As far as the practical implications for ancestral health in the western medicine paradigm today and in the future, I'm most excited about the potential for widespread support of a whole foods, anti-inflammatory, processed-foods restricted diet, and the end of academic dietitian and nutritional support of micro nutrient-poor and then enriched processed foods as "health food." I'm also interested in the possibilities of immune modulators such as helminths and pseudocommensials for autoimmune disease, and learning more about how technology use affects sleep and mental health. Other things, such as being on the lookout for iron overload and encouraging regular blood donation, particularly for men, and learning how to avoid toxic imbalances of nutritional supplements while using them judiciously to replete deficiencies will continue to be practical yet tricky.
With all the tinkering, in Western medicine and in ancestral health, we don't want to lose sight of the basics. Now matter how healthy I make today, I can't undo the sleep-deprivation of the past weekend. No matter how many times I quantify hormone levels with lab tests, I can't get your hypothalamus and testicles or ovaries or adrenals to work together if you don't help them out by eating and sleeping and laughing enough.
I'm excited about the future collaboration of evolutionary-minded doctors. Now, getting doctors to agree on much of anything can be like herding cats, and establishing some maverick (but very sound!) principles in the age of increasing pressure for evidenced-based medicine to be cookie cutter medicine delivered from a manual can seem daunting. As doctors, however, the first thing we must remember is to meet the patient where he is. If we start there, it is much harder to fail. Our job is to exemplify, as best we can, good principles of healthy living and to deliver support and healing. We will do a much better job integrating the best science of modern medicine and the sensible, proven traditions and experiences of our human past.
I'll be honest, I was a bit nervous to post my "manifesto" last night because I did not know how others would respond. As always, the Paleo community has has shown a great deal of support in emails and tweets. Thank you Dr. Deans for mentioning my post, as well as adding your excellent perspective! We are a TEAM in this struggle and we can overcome one patient at a time.ReplyDelete
We can't throw the baby out with the chlorinated bath water. But it's good to have a nice rant every now and again. They tend to be my most-read posts.Delete
It always comes back to the one on one interaction we have with the patient in front of us.
The herding of cats comment is so true,LMAO
I attended, too, but as a volunteer. To that end, I was out of sessions more than in and observed self-identified paleo folks in their element. I'm thrilled that there is a growing physician constituency, and that it's organizing. I really identify with you and your concerns when you're "out there" and trying to gain legitimacy, recognition and acceptance for cutting edge practice.ReplyDelete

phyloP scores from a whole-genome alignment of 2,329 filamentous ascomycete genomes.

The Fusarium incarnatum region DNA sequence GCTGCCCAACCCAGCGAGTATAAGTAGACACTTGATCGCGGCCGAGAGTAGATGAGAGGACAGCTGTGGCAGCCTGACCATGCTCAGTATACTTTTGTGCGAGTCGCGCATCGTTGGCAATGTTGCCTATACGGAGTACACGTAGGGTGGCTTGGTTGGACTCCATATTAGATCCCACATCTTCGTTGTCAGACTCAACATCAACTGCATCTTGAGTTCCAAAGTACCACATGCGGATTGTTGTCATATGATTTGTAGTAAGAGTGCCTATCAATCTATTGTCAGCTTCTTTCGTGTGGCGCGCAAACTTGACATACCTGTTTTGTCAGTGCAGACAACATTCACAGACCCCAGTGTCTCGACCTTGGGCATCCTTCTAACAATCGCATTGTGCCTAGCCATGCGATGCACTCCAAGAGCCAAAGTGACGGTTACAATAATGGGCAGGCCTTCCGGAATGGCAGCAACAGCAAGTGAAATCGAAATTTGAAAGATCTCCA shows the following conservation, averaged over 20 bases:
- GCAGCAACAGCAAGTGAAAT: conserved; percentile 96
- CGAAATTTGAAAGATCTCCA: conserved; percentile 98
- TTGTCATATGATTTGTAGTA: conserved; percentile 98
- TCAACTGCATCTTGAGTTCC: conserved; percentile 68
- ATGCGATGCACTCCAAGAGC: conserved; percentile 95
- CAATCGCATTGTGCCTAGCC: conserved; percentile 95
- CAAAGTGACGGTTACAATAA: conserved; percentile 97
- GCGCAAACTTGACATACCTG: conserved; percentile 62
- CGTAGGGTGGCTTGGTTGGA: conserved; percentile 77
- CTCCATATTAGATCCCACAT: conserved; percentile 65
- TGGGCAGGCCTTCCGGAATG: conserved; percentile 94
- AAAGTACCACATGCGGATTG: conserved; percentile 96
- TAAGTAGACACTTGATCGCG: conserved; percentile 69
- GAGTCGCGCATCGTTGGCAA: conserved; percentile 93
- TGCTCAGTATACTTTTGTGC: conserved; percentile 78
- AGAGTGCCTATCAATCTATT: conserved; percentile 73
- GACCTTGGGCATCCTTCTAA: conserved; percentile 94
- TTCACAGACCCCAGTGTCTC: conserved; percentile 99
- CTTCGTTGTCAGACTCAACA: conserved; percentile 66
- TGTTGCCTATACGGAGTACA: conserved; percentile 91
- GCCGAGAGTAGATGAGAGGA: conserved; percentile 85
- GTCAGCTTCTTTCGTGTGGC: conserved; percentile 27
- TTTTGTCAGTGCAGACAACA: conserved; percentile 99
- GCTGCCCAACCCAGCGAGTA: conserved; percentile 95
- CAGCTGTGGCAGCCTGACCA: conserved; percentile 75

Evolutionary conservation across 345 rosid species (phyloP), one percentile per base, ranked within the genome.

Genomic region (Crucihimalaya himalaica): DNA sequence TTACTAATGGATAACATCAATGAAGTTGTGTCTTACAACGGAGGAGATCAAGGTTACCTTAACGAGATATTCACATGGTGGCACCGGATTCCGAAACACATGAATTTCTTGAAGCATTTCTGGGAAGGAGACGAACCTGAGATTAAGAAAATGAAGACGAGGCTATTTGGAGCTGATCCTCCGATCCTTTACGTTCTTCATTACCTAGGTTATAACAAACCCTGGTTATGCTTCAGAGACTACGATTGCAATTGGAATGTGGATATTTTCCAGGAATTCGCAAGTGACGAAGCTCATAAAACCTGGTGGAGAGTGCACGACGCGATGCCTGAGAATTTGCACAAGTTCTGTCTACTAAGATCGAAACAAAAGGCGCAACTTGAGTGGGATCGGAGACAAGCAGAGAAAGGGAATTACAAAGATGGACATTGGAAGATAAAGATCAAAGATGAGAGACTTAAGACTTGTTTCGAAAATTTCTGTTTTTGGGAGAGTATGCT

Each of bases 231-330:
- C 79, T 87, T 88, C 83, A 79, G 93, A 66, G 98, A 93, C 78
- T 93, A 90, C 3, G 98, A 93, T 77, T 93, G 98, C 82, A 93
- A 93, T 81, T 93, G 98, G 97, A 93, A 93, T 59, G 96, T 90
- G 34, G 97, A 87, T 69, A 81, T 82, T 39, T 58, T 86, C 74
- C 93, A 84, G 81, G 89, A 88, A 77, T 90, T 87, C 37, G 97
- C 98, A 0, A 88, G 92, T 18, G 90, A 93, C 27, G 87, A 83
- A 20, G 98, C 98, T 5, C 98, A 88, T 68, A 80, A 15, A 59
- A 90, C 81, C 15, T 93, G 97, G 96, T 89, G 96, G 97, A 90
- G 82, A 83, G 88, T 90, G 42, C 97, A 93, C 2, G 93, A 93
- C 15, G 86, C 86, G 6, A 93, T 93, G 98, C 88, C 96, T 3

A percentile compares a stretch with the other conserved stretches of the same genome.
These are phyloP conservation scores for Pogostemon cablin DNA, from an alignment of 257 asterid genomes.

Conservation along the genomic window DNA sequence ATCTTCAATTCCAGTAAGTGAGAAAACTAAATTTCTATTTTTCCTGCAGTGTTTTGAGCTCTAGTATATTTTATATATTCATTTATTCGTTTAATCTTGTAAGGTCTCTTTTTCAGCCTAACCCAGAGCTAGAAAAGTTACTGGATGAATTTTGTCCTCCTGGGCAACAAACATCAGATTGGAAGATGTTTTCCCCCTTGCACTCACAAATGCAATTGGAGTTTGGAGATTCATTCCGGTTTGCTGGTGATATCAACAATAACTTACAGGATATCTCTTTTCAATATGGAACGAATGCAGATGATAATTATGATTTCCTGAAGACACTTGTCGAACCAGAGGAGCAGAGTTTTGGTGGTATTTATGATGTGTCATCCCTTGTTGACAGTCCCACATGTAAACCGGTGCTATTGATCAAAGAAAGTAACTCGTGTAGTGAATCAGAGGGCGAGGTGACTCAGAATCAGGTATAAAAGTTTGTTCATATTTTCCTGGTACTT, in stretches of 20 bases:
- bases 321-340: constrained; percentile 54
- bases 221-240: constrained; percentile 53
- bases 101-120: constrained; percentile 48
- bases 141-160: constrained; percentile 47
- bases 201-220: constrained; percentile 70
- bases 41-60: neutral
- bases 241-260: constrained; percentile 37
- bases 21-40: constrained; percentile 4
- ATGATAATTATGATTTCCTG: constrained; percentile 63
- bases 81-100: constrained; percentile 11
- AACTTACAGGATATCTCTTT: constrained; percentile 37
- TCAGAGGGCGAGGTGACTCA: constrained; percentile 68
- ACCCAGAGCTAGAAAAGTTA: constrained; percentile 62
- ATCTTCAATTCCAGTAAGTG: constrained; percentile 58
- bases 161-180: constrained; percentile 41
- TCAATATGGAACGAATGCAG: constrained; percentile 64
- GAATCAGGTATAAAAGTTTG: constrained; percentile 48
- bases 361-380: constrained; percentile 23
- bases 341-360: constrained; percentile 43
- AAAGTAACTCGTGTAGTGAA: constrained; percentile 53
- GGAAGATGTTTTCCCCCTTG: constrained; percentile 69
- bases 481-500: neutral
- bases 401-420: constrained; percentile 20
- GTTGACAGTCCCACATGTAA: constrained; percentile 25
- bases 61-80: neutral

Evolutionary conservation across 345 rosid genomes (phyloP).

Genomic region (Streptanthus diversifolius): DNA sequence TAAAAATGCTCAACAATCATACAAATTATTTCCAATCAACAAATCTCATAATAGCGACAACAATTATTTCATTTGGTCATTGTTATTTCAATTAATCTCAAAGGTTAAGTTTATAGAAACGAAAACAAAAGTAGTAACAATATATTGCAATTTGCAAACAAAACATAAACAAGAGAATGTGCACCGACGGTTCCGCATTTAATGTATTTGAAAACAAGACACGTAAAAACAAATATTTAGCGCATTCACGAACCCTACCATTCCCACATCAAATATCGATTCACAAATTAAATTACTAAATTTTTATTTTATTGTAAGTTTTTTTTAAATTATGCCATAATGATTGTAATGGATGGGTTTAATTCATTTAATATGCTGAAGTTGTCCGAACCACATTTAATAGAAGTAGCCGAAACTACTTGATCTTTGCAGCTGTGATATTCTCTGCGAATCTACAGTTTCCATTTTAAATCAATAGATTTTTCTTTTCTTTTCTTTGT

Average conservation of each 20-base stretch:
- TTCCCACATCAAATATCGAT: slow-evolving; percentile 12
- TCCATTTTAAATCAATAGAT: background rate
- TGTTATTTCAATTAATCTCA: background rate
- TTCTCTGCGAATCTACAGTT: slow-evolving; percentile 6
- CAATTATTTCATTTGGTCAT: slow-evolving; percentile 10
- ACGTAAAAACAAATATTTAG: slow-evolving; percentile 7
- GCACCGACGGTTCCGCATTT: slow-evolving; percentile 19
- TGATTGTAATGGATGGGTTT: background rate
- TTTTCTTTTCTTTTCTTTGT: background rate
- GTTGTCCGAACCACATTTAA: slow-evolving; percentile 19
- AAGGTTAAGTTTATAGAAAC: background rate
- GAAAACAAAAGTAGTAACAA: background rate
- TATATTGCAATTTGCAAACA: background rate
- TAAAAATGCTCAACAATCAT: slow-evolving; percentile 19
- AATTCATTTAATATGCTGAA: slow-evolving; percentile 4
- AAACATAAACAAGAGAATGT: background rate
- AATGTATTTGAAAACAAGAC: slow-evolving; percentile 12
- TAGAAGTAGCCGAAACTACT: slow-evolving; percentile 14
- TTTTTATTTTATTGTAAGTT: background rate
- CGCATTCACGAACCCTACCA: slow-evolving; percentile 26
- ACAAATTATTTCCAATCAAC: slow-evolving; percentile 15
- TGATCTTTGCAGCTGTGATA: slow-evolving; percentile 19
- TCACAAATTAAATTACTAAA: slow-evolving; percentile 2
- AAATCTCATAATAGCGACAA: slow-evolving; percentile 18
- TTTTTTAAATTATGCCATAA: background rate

But as a doctorally prepared nurse in Boston, it worries me that Harvard, in particular, is becoming a chief driver of this on the medical front only because it carries with it a huge blind spot - it has never hosted nor has it expressed any interest - a graduate program in nursing.
The demographics at AHS by casual observation: white, child bearing age, wealthy, highly educated, predominantly male, healthy. I experienced both sexism and ageism over the weekend. To the few people with whom I identified myself as a former nurse, I was instantly dismissed, my input carrying with it no perceive value. It didn't help that I am older, female and have observable health deficits. I saw others largely ignored when they weren't of "the demographic". It's concerning.
Harvard (at the School of Public Health) is a global leader in advancing multidisciplinary clinical education for the health professions. Thank goodness the steering group included an academic/research leader in nursing so that it had a voice. The Lancet published the group's white paper and is supporting the initiative. (Health Education for a New Century on the HSPH website)
Ancestral health in the US will only advance, IMHO, if all of the helping professions learn about the principles, and if those principles are incorporated into undergraduate and graduate clinical, academic and research curricula. That's the platform by which the principles can be modeled and transformed into standards of care and practice across the professions.
I'd dearly love to join up with an ancestral health constituency, but I found myself left out at the symposium. As luck would have it, the Globe had publicized a public RFP by the Menino Administration for a demo grant ($5 million pot to be awarded to one state with $1 million pots to be awarded to 4 more)for improved living. No one I approached at AHS12 was interested, so I cobbled together something that is ancestral health-based within an intentional community framework. I'm sure it will go nowhere as a solo submission. I so wish that there had been at least some group discussion about how best to approach a first QOL/health effort using these principles.